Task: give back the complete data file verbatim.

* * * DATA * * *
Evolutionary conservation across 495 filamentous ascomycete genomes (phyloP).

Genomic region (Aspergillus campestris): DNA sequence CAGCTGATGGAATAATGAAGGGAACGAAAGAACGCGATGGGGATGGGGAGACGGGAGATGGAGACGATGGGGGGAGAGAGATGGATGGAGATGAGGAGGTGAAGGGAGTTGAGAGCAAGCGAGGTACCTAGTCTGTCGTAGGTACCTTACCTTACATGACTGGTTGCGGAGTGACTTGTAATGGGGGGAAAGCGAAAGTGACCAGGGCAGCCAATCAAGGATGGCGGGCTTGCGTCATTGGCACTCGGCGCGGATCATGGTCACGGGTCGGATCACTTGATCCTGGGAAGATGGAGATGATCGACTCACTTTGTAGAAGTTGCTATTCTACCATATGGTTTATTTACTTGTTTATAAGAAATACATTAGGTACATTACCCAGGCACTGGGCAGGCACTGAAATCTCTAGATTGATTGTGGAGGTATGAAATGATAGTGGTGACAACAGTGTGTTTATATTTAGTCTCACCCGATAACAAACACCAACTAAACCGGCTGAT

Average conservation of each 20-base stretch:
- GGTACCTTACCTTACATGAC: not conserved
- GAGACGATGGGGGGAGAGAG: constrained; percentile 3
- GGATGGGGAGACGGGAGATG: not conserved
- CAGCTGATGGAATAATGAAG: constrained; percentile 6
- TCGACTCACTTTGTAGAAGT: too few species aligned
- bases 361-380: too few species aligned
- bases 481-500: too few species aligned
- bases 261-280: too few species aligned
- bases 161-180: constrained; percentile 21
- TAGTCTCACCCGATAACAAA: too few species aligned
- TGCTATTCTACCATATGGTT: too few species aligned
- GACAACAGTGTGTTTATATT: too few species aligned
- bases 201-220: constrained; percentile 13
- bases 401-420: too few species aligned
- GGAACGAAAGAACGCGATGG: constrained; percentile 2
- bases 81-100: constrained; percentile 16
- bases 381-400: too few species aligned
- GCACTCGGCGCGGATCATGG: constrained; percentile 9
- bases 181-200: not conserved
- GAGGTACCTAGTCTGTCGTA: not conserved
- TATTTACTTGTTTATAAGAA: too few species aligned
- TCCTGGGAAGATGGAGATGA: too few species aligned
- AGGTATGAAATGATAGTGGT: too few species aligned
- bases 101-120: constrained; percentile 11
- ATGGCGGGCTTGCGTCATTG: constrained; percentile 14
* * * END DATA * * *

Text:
Evolutionary conservation across 495 filamentous ascomycete genomes (phyloP).

Genomic region (Aspergillus campestris): DNA sequence CAGCTGATGGAATAATGAAGGGAACGAAAGAACGCGATGGGGATGGGGAGACGGGAGATGGAGACGATGGGGGGAGAGAGATGGATGGAGATGAGGAGGTGAAGGGAGTTGAGAGCAAGCGAGGTACCTAGTCTGTCGTAGGTACCTTACCTTACATGACTGGTTGCGGAGTGACTTGTAATGGGGGGAAAGCGAAAGTGACCAGGGCAGCCAATCAAGGATGGCGGGCTTGCGTCATTGGCACTCGGCGCGGATCATGGTCACGGGTCGGATCACTTGATCCTGGGAAGATGGAGATGATCGACTCACTTTGTAGAAGTTGCTATTCTACCATATGGTTTATTTACTTGTTTATAAGAAATACATTAGGTACATTACCCAGGCACTGGGCAGGCACTGAAATCTCTAGATTGATTGTGGAGGTATGAAATGATAGTGGTGACAACAGTGTGTTTATATTTAGTCTCACCCGATAACAAACACCAACTAAACCGGCTGAT

Average conservation of each 20-base stretch:
- GGTACCTTACCTTACATGAC: not conserved
- GAGACGATGGGGGGAGAGAG: constrained; percentile 3
- GGATGGGGAGACGGGAGATG: not conserved
- CAGCTGATGGAATAATGAAG: constrained; percentile 6
- TCGACTCACTTTGTAGAAGT: too few species aligned
- bases 361-380: too few species aligned
- bases 481-500: too few species aligned
- bases 261-280: too few species aligned
- bases 161-180: constrained; percentile 21
- TAGTCTCACCCGATAACAAA: too few species aligned
- TGCTATTCTACCATATGGTT: too few species aligned
- GACAACAGTGTGTTTATATT: too few species aligned
- bases 201-220: constrained; percentile 13
- bases 401-420: too few species aligned
- GGAACGAAAGAACGCGATGG: constrained; percentile 2
- bases 81-100: constrained; percentile 16
- bases 381-400: too few species aligned
- GCACTCGGCGCGGATCATGG: constrained; percentile 9
- bases 181-200: not conserved
- GAGGTACCTAGTCTGTCGTA: not conserved
- TATTTACTTGTTTATAAGAA: too few species aligned
- TCCTGGGAAGATGGAGATGA: too few species aligned
- AGGTATGAAATGATAGTGGT: too few species aligned
- bases 101-120: constrained; percentile 11
- ATGGCGGGCTTGCGTCATTG: constrained; percentile 14